Who is AOT for?

Take the quizCriteria for AOT

Generally, an adult with a mental illness is a candidate for assisted outpatient treatment if they meet one or more of the following criteria. The immediacy of the risk of harm will determine whether hospitalization or AOT is the appropriate course of treatment.

  1. The individual can be expected in the near future to seriously physically injure themselves or another person and has previously engaged in acts or made threats that support that expectation.
  2. The individual who has mental illness, and as a result of that mental illness is unable to attend to those of his or her basic physical needs such as food, clothing, or shelter that must be attended to in order for the individual to avoid serious harm in the near future, and who has demonstrated that inability by failing to attend to those basic physical needs.
  3. The individual’s judgment is impaired by mental illness, lacks an understanding of the need for treatment and demonstrates an unwillingness to voluntarily participate in or adhere to treatment that is necessary to prevent a relapse or harmful deterioration thereby presenting a substantial risk of significant physical or mental harm to the individual or others.
  • Read criteria as listed in the mental health code

    330.1401 "Person requiring treatment" defined; exception.

    Sec. 401.

    1.  As used in this chapter, "person requiring treatment" means (a), (b), or (c):
      1. An individual who has mental illness, and who as a result of that mental illness can reasonably be expected within the near future to intentionally or unintentionally seriously physically injure himself, herself, or another individual, and who has engaged in an act or acts or made significant threats that are substantially supportive of the expectation.
      2. An individual who has mental illness, and who as a result of that mental illness is unable to attend to those of his or her basic physical needs such as food, clothing, or shelter that must be attended to in order for the individual to avoid serious harm in the near future, and who has demonstrated that inability by failing to attend to those basic physical needs.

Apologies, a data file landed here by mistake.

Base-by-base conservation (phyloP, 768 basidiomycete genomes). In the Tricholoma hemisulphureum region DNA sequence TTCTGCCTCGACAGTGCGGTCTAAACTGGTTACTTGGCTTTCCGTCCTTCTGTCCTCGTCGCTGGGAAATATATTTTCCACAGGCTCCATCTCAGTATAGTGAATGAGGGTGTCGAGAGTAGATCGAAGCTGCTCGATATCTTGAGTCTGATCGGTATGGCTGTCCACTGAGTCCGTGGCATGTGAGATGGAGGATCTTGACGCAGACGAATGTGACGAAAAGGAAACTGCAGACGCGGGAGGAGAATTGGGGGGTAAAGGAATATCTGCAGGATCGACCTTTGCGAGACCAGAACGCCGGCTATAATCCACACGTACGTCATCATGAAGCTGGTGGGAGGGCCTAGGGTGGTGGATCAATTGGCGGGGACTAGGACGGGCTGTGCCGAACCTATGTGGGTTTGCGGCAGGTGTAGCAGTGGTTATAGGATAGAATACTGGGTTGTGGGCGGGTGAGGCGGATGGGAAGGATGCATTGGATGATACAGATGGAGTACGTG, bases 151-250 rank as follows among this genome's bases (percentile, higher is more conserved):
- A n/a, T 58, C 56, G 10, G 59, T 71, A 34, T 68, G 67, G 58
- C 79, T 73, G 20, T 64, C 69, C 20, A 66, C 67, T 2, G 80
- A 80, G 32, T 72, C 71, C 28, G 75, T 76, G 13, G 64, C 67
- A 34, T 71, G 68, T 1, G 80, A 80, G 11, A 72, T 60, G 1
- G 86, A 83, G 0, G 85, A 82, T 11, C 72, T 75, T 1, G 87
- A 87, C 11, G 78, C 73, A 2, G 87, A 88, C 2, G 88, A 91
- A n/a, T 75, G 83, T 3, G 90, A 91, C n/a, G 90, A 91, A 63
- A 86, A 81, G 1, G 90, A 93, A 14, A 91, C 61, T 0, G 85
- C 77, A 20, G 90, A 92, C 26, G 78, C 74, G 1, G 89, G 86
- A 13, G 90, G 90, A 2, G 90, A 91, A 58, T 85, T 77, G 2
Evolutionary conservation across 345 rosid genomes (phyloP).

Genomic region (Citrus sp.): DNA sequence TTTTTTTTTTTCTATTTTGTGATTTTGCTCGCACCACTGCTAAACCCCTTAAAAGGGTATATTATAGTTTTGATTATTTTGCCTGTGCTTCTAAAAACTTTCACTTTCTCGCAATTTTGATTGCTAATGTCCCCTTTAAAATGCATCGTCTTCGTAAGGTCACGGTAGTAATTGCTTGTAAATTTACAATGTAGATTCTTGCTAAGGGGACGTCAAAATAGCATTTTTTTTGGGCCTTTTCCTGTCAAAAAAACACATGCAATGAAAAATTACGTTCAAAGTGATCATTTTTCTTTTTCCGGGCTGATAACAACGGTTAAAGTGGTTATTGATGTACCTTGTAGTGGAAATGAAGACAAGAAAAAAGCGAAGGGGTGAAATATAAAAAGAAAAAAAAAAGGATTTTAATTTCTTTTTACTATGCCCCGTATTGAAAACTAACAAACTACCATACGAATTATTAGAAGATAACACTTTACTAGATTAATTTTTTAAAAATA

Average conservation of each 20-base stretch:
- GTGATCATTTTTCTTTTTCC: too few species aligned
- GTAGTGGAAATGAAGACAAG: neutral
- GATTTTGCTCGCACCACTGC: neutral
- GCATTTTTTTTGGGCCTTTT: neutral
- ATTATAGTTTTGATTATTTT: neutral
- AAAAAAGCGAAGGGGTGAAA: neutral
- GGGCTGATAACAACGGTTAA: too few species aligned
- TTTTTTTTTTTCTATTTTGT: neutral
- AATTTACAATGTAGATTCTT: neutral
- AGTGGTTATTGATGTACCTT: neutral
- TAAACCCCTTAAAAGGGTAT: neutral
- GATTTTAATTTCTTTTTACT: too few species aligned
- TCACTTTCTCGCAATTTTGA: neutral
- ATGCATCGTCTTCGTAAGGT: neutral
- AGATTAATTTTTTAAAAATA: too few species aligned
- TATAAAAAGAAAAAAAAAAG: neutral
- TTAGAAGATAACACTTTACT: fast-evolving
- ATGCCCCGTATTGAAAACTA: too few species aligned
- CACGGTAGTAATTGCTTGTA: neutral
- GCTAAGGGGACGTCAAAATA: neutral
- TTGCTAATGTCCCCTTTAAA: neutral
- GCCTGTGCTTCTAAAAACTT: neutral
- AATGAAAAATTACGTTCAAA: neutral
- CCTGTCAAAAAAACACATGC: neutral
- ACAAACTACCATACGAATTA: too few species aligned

3. An individual who has mental illness, whose judgment is so impaired by that mental illness, and whose lack of understanding of the need for treatment has caused him or her to demonstrate an unwillingness to voluntarily participate in or adhere to treatment that is necessary, on the basis of competent clinical opinion, to prevent a relapse or harmful deterioration of his or her condition, and presents a substantial risk of significant physical or mental harm to the individual or others.
    2. An individual whose mental processes have been weakened or impaired by a dementia, an individual with a primary diagnosis of epilepsy, or an individual with alcoholism or other drug dependence is not a person requiring treatment under this chapter unless the individual also meets the criteria specified in subsection (1). An individual described in this subsection may be hospitalized under the informal or formal voluntary hospitalization provisions of this chapter if he or she is considered clinically suitable for hospitalization by the hospital director.
  • Listen to Judge Milt Mack (ret.) explain the mental health code

Clinical assessment

Clinical assessment is an important part of the assisted outpatient treatment process. In cases where an individual has not previously received a psychiatric evaluation, one is conducted before the order is issued. Further, clinicians (often from the Community Mental Health agency) testify in court to the individual's condition and make treatment recommendations. 

 

Who is AOT not for?

  • AOT is not appropriate for individuals whose primary diagnosis is substance use disorder without any co-occurring serious mental illness.
  • Those whose primary diagnosis is a neurological condition such as dementia, who would not be able to live independently in the community.
  • Individuals who function independently in the community – even if they do have serious mental illness.
  • Those who have allergies or medical conditions that would prevent the use of psychiatric medications.

 

How is guardianship different from assisted outpatient treatment?

Guardianship is different from AOT in a few ways, as outlined in the table below. However, guardians can play a role in AOT, either by petitioning for AOT, or supporting their ward through the process and advocating when there may be a need.

The best candidates for guardianship... The best candidates for AOT...
...are unlikely, even with treatment, to be able to make sound, independent decisions ...are likely, with treatment, to be able to make sound, independent decisions.
...have a limited history of autonomously functioning.  ...have a history of autonomously functioning.
...have medication allergies, contraindications, or their condition is treatment resistant. ...do not have a history of medications that are contraindicated.

 

What kind of order can help with your situation? Take the quiz:

 

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